(a) setting the interrupt port to a default setting, wherein its services interrupts associated with transferring data to and from a PC UART through the first device data port;
(b) in response to a request from a PC process, switching the interrupt port to service interrupts associated with transferring data in parallel form through the second device data port;
(c) the PC process writing a first data byte to be transferred to the device base I/O address +0 to present the data to the second device data port;
(d) the PC process writing a byte to the device base I/O address +2 to interrupt the device through the device interrupt port;
(e) the PC process reading a byte to the device base I/O address +1 to determine if the first data byte has been read by the device;
(f) the device waiting for an interrupt from the PC;
(g) the device initializing a DMA read of n bytes, where n is an integer;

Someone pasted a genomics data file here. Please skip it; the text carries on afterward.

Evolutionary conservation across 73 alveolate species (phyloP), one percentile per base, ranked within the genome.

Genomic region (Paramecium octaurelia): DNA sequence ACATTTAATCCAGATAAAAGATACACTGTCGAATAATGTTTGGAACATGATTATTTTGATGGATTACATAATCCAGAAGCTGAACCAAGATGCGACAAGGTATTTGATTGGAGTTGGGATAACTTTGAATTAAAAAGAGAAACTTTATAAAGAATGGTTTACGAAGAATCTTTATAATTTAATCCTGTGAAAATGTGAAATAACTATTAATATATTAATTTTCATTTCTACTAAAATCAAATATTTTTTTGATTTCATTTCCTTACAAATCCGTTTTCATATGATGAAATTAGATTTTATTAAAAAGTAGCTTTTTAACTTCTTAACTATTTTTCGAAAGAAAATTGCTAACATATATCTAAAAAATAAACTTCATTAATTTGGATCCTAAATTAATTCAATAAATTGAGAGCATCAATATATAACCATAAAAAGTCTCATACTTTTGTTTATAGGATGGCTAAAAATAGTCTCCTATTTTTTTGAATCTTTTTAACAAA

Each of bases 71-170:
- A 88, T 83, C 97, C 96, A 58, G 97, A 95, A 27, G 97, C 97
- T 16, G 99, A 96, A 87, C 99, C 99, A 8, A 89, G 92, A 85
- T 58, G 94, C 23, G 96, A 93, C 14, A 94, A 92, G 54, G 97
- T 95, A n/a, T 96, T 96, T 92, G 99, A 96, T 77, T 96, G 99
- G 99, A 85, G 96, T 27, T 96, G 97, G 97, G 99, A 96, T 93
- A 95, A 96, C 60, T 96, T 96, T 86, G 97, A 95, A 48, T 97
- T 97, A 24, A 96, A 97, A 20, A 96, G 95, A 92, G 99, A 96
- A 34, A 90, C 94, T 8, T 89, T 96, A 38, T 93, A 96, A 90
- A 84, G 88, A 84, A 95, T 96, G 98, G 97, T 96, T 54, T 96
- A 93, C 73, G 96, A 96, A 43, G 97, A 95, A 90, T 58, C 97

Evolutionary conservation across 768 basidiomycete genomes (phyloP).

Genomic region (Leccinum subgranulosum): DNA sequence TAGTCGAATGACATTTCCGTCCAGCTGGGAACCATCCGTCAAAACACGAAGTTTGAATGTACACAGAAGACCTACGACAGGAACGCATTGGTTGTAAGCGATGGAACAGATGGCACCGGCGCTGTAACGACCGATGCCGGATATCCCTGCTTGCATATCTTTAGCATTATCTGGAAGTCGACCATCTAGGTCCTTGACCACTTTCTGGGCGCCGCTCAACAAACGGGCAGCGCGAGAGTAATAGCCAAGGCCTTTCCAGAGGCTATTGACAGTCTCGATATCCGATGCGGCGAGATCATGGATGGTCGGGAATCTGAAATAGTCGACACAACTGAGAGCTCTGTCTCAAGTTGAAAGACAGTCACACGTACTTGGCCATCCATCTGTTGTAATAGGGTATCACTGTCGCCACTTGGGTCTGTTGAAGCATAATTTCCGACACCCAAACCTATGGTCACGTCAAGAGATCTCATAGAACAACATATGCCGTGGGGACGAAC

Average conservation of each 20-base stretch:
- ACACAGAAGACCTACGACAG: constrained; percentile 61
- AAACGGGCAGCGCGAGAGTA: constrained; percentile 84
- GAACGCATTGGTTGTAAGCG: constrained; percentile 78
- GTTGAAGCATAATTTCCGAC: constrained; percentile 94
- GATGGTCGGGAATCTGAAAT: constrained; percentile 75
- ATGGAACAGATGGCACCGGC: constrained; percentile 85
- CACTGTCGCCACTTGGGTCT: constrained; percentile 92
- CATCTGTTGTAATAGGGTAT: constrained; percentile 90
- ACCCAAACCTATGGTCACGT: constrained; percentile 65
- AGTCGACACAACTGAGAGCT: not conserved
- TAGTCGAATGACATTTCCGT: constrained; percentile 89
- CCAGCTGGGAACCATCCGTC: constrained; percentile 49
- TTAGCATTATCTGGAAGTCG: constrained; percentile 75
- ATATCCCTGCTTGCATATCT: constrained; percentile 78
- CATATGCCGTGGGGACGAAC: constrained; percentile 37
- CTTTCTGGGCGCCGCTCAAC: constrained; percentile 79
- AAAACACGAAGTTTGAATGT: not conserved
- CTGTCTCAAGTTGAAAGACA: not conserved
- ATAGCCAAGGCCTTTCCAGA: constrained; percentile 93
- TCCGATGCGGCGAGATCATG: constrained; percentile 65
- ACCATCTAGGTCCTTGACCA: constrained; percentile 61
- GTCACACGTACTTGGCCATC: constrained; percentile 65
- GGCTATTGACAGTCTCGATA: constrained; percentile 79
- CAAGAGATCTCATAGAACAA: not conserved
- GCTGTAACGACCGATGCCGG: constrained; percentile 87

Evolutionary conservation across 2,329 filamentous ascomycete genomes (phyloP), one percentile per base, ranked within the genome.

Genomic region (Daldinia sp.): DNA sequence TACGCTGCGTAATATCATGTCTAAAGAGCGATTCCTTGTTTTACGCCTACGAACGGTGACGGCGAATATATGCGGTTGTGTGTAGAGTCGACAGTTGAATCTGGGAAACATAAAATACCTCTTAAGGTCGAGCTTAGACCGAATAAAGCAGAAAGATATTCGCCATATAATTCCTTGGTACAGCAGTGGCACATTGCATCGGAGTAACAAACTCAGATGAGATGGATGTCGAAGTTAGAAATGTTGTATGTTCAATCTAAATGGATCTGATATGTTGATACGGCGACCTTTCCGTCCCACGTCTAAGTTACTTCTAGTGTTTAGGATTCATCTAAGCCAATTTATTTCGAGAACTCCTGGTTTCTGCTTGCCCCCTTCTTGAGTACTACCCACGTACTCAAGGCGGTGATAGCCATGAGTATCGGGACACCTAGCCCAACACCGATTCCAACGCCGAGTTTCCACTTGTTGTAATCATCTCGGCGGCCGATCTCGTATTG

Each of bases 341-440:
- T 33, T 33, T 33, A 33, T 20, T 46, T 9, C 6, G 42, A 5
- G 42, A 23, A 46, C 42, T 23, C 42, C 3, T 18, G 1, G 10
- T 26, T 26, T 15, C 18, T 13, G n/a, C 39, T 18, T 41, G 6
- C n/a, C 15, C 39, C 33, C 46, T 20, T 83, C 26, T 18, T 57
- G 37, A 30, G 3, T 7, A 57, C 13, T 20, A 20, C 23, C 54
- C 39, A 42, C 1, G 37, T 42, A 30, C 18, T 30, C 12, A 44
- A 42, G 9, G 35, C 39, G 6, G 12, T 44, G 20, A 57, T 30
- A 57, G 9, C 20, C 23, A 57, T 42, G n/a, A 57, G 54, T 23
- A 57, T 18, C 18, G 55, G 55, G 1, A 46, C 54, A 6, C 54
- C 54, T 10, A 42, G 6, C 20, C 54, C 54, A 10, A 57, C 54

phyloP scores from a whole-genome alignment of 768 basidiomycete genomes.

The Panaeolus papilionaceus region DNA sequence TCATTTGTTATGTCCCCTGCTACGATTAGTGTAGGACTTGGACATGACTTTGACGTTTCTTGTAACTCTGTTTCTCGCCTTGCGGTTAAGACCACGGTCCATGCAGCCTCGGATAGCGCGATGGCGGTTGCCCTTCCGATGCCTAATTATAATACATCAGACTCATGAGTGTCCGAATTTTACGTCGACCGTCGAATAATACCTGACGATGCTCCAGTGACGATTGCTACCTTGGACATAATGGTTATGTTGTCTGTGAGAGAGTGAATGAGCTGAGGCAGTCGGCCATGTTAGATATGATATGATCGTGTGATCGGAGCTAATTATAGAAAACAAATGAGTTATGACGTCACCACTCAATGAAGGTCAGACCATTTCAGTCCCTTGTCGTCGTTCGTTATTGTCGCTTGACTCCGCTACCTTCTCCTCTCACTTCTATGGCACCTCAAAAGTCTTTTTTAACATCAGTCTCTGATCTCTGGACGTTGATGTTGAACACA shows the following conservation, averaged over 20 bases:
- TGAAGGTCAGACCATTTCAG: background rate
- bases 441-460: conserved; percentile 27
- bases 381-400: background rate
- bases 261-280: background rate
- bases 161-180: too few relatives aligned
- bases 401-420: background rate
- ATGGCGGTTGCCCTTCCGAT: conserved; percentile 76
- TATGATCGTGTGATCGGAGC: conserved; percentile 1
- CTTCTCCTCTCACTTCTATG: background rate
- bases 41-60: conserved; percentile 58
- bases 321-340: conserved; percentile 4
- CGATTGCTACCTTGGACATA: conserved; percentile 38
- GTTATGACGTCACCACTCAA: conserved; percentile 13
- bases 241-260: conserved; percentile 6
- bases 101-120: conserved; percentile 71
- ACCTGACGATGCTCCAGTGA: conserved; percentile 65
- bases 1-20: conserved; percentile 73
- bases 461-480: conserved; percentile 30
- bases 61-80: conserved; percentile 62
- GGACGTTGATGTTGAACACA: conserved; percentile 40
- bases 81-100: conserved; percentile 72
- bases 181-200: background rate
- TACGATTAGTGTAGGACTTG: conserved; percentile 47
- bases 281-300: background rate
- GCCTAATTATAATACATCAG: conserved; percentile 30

(h) the device DMA controller reading the first data byte from the second device data port and placing the byte in the device memory;
(i) the PC writing n bytes to the device base I/O address +0;
(j) the device DMA controller receiving n bytes through the second device data port as they are sent from the PC and placing the received bytes in device memory; and
(k) wherein the PC process is directed by a terminate and stay resident program executing in the PC.
2. A method according to claim 1 further comprising the steps of:
(a) the device writing a command byte to the second device data port;
(b) the device initializing the DMA controller to accomplish a DMA write of n bytes from the device memory to the PC;
(c) the device writing a byte to the interrupt port to interrupt the PC;